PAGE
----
I am warning everyone up front, this is going to be a LONG one.
With a FE2 or FE3 front bar and the 6K front 7K rear with a rear ZOk bar I would start the BCs at the mid point both front and rear and then tweak from there. I only say that because I have never had that setup on my car and I know with just the 5Ks up front and the FE2 bar I need to have it full soft in front and full hard in rear. So, based on that, I'd start at a mid point and speculate I'd be going a bit softer in front and a bit harder in rear but knowing it is going to come down to how the car feels with that setup first.
For braking, you need to understand what you are doing when you brake. Most people feel it is to slow down but with autocross, that's not really the point. Yes, you're going to bleed off SOME speed but the main reason for the quick stab on the brakes is for weight transfer and the reason you do it in a straight line has to do with how much traction you have available in your front tires.
Think of your available traction of your front tires as a circle and, when the car is cruising at a constant speed, the dot representing how much traction you're using is at the center of that circle. We call it the traction circle. As you accelerate, this dot moves to the bottom of the circle. As you brake, it moves to the top. If you turn right, the dot moves to right side of the circle and if you turn left, it moves to the left. The maximum traction the tire can provide is defined by the outside edge of the circle. if the dot stays in the circle, you have traction...if it moves outside the circle, the tire has lost traction and is slipping instead of gripping. Slipping = push generally.
So...the other thing to note is the more weight you put on a tire, the more traction the tire can generate. The less weight on a tire, the less traction it can generate. So more weight equates a bigger traction circle and less weight means a smaller traction circle.
Now then, if you brake super hard but don't lock up the tires, your "dot" will rest on the upper edge of the circle. If you're turning really hard to the left, the dot will be on the left edge of the circle. If you do both at the same time, the dot will be completely off the circle to the top left...and you're pushing. Again, that's bad.
So remember I said we don't brake to slow down in autocross? What we're doing by braking hard is shifting the weight of the car onto the front tires. When you brake, and you feel the nose of the car drop, that's putting weight on the front tires and thus increasing their amount of available traction.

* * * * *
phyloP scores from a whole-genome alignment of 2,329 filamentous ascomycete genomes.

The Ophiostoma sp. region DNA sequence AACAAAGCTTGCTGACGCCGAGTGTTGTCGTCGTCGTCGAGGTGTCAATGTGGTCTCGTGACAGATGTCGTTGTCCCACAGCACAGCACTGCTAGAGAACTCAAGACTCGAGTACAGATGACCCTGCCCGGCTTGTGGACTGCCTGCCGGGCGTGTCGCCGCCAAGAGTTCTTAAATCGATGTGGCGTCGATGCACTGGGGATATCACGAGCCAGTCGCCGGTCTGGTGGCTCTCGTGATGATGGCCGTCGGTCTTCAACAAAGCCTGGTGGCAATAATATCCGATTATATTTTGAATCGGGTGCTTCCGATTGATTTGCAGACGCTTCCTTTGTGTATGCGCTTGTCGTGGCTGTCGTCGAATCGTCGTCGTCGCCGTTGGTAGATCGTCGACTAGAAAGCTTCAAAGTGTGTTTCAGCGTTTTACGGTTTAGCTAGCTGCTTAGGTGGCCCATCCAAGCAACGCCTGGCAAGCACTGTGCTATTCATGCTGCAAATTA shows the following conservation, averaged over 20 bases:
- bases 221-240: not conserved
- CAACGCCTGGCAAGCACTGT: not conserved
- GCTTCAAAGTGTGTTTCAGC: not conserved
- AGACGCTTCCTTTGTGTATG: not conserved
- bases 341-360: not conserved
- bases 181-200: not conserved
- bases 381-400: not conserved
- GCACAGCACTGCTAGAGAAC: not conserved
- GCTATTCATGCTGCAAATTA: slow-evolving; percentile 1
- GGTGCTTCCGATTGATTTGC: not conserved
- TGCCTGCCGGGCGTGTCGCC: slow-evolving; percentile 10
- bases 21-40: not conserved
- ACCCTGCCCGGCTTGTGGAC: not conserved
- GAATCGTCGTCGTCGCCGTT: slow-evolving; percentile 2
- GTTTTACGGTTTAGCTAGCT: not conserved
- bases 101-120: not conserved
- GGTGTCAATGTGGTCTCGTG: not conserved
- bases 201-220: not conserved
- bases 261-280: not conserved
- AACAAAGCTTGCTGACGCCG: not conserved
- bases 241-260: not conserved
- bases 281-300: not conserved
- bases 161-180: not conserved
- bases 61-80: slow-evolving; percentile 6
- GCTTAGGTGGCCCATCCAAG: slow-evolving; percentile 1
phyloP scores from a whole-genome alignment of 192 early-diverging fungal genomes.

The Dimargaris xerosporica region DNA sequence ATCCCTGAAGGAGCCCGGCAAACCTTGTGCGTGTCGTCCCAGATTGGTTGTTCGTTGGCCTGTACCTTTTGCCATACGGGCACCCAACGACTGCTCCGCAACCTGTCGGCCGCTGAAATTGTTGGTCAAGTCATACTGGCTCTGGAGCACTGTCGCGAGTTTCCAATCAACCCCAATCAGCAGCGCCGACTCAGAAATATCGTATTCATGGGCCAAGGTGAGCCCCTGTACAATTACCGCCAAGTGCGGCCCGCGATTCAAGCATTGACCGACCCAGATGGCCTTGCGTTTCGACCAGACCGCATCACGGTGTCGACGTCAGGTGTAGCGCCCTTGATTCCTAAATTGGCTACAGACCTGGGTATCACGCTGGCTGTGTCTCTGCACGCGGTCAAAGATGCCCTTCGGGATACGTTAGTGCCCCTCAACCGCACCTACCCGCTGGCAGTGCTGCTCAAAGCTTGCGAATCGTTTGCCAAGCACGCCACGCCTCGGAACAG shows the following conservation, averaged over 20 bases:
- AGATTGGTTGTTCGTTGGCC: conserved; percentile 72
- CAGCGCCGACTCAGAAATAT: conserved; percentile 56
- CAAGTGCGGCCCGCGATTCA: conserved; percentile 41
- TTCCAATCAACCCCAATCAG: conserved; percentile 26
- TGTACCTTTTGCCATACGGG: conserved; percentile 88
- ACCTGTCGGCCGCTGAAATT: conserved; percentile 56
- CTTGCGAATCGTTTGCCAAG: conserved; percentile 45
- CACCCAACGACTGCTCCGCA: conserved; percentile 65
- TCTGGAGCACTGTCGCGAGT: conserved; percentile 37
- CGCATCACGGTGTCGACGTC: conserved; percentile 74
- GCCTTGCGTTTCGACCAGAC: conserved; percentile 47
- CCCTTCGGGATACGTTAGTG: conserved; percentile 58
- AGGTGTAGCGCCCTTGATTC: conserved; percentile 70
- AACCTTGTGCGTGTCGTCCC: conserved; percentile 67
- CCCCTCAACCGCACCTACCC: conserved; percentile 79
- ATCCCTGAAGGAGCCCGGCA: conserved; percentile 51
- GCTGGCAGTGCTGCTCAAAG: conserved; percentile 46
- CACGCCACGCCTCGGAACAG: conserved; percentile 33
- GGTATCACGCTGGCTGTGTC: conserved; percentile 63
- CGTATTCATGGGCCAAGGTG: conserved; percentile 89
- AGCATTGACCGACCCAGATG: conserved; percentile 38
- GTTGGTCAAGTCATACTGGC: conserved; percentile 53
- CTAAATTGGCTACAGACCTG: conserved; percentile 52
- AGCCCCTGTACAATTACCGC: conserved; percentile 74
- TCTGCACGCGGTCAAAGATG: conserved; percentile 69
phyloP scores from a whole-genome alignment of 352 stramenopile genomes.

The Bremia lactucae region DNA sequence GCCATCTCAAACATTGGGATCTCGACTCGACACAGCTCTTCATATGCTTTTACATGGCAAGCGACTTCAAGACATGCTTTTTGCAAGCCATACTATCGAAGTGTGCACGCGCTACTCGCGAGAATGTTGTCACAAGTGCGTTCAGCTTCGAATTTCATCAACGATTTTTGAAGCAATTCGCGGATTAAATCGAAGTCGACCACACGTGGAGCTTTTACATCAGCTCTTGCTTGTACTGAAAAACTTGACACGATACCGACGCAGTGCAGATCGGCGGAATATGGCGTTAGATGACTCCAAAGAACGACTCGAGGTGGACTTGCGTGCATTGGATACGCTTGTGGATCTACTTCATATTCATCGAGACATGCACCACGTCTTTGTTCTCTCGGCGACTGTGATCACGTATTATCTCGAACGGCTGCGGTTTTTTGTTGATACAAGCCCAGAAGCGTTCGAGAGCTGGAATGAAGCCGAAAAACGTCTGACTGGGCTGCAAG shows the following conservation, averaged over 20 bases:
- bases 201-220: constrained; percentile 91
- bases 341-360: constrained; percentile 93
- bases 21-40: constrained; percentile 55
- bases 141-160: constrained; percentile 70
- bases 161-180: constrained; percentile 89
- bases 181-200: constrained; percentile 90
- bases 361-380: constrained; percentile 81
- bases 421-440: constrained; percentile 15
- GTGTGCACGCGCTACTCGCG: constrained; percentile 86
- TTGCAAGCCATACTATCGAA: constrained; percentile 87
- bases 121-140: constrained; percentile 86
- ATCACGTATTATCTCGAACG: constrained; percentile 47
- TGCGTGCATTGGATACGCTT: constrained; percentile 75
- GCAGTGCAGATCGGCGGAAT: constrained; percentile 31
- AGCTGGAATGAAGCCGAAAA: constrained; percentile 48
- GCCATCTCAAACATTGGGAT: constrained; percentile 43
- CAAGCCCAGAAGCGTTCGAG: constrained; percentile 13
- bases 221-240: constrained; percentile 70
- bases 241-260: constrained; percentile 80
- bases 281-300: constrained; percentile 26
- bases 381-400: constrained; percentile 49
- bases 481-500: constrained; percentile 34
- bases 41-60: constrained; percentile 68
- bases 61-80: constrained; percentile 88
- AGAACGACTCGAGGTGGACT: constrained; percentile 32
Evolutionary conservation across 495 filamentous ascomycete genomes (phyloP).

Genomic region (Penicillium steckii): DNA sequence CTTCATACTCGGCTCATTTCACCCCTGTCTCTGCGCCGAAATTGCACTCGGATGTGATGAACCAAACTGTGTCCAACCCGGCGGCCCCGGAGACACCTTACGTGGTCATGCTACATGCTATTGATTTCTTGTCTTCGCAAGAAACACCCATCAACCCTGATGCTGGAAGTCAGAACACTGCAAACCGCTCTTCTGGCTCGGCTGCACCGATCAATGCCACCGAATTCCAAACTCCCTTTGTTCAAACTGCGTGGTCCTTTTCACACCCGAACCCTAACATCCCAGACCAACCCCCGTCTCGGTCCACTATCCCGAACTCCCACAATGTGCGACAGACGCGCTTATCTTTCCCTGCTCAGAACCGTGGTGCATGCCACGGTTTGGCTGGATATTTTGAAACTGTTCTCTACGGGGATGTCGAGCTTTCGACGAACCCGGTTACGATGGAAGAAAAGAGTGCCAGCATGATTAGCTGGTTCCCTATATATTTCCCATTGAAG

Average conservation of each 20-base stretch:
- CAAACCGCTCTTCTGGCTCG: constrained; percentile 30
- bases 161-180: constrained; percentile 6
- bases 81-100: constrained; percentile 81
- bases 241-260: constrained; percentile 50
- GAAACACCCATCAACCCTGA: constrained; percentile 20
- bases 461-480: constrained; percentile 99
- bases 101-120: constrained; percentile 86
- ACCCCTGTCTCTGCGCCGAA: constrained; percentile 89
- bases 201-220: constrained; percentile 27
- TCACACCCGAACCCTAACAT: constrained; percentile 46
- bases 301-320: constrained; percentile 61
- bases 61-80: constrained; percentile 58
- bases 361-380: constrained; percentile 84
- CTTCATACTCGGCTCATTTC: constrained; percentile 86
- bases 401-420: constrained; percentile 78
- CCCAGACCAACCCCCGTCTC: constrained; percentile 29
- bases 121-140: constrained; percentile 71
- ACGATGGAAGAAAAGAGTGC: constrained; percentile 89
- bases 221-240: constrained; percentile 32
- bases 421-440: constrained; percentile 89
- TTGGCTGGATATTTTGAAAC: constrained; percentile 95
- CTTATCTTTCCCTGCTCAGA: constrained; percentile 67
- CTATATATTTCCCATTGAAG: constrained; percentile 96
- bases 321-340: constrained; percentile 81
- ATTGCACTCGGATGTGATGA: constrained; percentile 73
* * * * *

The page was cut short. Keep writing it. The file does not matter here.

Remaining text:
Your question was do you want to quickly stab the brakes and then let the front recover before turning and the answer, as you have probably already figured out, is NO! You do all your braking in a straight line because, when it comes time to turn, you wan to use as much of your traction circle for turning. If you're doing any braking, you are reducing how much turning you can do. So the technique should be just before you hit the spot where you want to turn into the corner, you stab your brakes quick and firm to shift that weight onto the front tires and get that traction circle really big. Then you let off your brake as you start initiating the turn in with your steering wheel.
With your foot off the brake you are no longer asking the front tires to use any of their grip to slow you down. Yet, by doing that just before starting your turn in, you have weighted the front tires thus increasing how much traction they have to make the turn.
Ride height is doing much of the same thing. You mention DDMs settings and while I have my car set to about 0.2" lower in front than rear, I can't comment on what is "correct". What I can say is that when you're moving a couch, always pick up your side before the other guy does. LOL The reason being is that whichever side of an object is lower, that side is carrying a higher percentage of the object's weight. So if your front end is slightly lower than the back, your front end is carrying slightly more weight (and thus the front tires have a slightly larger traction circle) than the back. Doing this reduces the car's tendency to squat (and push) under acceleration.
For my RE-71Rs, they like about 33 psi of pressure. If you're not using RE-71Rs, that info won't help you as each tire will have a different "sweet spot" for pressure.
When it comes to camber, remember the goal is to use as much of the tire tread as possible when cornering and have even usage. to check your camber, go out and do a session (2-3 laps) and then immediately take a temp gun and shoot the inside portion of the tread, the middle of the tread, and the outside portion of the tread across a straight line parallel to the ground. These temperatures should be within a degree of each other. If not, the tire is telling you something is wrong.
If you get a reading like this (from inside to outside): 120 115 110, the tire has too much negative camber as the inside edge of the tire is hotter than the middle, which is hotter than the outside edge.
If you get something like: 110 115 120 then you have too much positive camber as the tire is colder on the inside edge than the middle, which again is colder than the outside.
Now, you could get something like this too: 110 115 110. This is an overinflated tire where the center is higher than the edges. Underinflated is just the opposite: 115 110 115.
Where it gets tricky is if you have an overinflated tire with too much camber. Then it can look like: 115 115 110
Or too little camber: 110 115 115
Or underinflated with too much camber: 125 115 120
Or with too little camber: 115 110 125
I'd pick up a temp gun and just see where you're at with tire temps and see if that helps give you an idea of how close you are on your camber and pressure setups.